If you are still craving the last few dregs of road cycling action in 2017, fear not! Some of the world's best riders were competing in China this weekend at The Tour de France Shanghai Criterium.
However, the pre-race press conference on Saturday somewhat stole the show of the weekend's events. Delivering a unique blend of local tradition and cycling insight that these end of season criteriums are known for.
In front of the iconic Oriental Pearl Tower, Chris Froome, Marcel Kittel, Alberto Contador and some of the World's best cyclists took a Tai-Chi lesson on stage as well as observing a Chinese Lion Dance performance.
Donning traditional robes, the riders were taken step by step through a Tai-Chi session with some riders picking it up faster than others.
When asked about the following day's race, the big name riders gave a variety of responses about racing in China.
Froome said 'the riders were all motivated to perform', Kittel was on a mission to bring some Chinese food back for his little brother and Barguil was happy to see the sun on a gorgeous day in a reputable smoggy environment.
The star of the show may well be Alberto Contador, who was once again riding a final farewell race.
Following on from the past criteriums that have been staged in Saitama, Japan in previous years this is the first event of its type organised by ASO to be held in China. With a number of riders travelling on to Japan for a similar race next Saturday.
It seemed as though Warren Barguil tempted fate with the good weather, as the riders woke to traditional foggy Chinese weather on Sunday morning.
The race consisted of four-man teams from six WorldTour teams as well as a selection of Chinese riders. Completing 20 laps of the 3km city circuit to make up the 60km race distance.
Some of the unique factors of the criterium included a points classification within the race itself, with points on offer during intermediate sprints at the end of the 4th, 8th, 12th and 16th lap and a team classification that will be given to the best two finishing riders on a team.
There was also a reappearance of the classification jerseys from the Tour de France. With Chris Froome wearing the yellow jersey and Warren Barguil donning the polka dot jersey and the red combatively number once again.
With a number of constant breakaways unable to secure a stable time gap on the peloton, thanks in part to the regular sprint intervals, Alberto Contador tried to animate the race for one last time.
Alas, it was to bring no podium success for the Spaniard who finished fourth but did secure the combativity prize, a fitting sign off to the way he has ridden his entire career.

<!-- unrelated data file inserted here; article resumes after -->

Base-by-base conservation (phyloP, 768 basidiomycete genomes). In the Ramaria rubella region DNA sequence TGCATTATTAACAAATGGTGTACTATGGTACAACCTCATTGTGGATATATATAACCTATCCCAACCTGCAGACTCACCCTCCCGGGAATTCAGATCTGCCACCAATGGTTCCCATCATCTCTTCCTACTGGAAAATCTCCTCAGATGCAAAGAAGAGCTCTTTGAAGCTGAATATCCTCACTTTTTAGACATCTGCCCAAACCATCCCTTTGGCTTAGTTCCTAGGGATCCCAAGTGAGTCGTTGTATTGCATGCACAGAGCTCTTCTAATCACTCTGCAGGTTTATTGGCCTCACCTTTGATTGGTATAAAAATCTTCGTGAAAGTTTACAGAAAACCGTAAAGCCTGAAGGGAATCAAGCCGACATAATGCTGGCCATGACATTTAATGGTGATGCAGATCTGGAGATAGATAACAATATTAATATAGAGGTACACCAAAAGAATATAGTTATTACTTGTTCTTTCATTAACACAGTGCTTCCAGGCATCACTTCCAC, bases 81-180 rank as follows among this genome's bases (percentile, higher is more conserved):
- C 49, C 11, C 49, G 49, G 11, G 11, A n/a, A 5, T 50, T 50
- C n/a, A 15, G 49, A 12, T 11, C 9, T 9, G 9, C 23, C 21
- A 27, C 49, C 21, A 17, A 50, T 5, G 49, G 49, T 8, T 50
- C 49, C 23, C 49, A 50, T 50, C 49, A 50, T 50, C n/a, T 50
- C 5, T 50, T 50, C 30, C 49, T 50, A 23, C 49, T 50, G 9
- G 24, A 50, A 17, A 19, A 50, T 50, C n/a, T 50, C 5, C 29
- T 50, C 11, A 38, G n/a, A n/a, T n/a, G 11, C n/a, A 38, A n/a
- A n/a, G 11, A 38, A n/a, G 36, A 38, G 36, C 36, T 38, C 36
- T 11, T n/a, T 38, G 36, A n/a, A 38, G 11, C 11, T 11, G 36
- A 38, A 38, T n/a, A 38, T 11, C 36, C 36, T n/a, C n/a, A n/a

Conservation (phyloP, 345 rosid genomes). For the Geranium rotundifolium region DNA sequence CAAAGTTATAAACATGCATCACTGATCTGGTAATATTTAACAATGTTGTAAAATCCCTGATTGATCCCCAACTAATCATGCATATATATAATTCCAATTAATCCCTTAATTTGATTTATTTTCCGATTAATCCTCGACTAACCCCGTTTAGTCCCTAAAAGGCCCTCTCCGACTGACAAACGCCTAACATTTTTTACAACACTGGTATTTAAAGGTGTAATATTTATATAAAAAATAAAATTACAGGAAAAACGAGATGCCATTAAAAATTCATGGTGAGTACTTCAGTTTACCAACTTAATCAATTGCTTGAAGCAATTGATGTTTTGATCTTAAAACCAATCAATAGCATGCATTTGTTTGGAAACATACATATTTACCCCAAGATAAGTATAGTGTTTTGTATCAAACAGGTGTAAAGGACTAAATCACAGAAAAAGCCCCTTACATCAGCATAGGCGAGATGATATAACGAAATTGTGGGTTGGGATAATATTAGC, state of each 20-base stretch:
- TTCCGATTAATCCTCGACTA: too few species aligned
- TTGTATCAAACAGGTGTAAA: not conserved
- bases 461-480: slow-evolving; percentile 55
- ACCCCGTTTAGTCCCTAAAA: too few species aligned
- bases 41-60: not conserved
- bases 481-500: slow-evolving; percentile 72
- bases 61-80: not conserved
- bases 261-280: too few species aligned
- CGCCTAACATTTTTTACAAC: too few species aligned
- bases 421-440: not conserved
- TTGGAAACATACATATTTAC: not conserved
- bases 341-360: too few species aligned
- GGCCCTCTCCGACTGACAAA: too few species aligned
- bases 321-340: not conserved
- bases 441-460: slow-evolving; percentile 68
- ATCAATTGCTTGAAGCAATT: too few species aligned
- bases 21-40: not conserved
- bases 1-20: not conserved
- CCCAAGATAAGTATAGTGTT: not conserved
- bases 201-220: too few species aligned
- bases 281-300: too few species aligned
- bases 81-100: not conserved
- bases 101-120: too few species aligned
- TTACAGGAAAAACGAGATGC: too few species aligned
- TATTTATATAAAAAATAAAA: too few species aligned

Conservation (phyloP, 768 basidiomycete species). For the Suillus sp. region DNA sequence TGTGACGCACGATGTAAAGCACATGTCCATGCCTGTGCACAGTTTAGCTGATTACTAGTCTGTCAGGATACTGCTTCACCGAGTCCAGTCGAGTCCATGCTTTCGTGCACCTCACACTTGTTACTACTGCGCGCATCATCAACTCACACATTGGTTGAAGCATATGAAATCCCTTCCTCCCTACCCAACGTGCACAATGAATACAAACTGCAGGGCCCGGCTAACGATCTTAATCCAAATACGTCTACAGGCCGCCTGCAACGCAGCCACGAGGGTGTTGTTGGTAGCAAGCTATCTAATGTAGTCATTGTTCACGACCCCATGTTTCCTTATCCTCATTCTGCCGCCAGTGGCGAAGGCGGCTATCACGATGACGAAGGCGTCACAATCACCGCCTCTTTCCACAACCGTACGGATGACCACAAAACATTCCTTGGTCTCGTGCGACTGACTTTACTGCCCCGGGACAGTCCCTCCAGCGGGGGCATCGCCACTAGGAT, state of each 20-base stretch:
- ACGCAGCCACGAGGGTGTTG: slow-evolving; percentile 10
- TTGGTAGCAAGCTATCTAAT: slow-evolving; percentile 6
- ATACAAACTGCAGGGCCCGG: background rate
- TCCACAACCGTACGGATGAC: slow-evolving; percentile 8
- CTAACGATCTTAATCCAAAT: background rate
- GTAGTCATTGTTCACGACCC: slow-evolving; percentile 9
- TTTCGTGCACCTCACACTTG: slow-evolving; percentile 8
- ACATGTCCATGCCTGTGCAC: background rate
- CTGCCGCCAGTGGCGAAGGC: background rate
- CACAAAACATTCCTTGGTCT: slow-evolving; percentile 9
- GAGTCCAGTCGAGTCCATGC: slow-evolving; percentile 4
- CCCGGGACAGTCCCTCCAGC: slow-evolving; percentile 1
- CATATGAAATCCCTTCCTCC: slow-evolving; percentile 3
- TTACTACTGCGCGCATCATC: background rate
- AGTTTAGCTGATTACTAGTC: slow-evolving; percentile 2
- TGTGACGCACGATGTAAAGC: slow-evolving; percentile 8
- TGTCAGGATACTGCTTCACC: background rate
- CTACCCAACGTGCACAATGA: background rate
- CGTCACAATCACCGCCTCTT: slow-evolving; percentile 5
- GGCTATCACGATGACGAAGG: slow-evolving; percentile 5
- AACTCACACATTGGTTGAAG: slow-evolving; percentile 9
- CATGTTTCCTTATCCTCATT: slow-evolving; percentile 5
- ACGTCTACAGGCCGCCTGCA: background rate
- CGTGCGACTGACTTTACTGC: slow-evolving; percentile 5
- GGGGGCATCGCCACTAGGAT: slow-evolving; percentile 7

"I know I spend more energy on attacks that maybe I should save for the final," he said, "but its a spectacle and I know the fans also enjoy this so for me not it's not a problem. It was hard I knew the profile wasn't the best for me, so I tried to attack, attack, attack to try and gain some metres as I’m not as fast for the sprint. But it was a nice day with the fans."
A unique triple crown?
In all honesty, it isn't likely that Chris Froome will place his race victory on Sunday in ‘The Tour de France Skoda Shanghai Criterium’ alongside his Tour de France or Vuelta ã Espana exploits.
However it was the perfect way to round off his 2018 season.
"It wasn't easy, and there were some really strong sprinters so the only option was to attack."
Luckily for Froome when it came to crunch point, Kittel and the other known sprinters had dropped off the pace to leave the Team Sky man to beat out Rigoberto Uran into second and Barguil into third.
"There's such a great atmosphere here in Shanghai, and I think the public was really happy to sample a little bit of the Tour de France. It’s also great to experience a completely different culture as well," Froome added.
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Paul Knott is a fitness and features writer, who has also presented Cycling Weekly videos as well as contributing to the print magazine as well as online articles. In 2020 he published his first book, The Official Tour de France Road Cycling Training Guide (Welbeck), a guide designed to help readers improve their cycling performance via cherrypicking from the strategies adopted by the pros.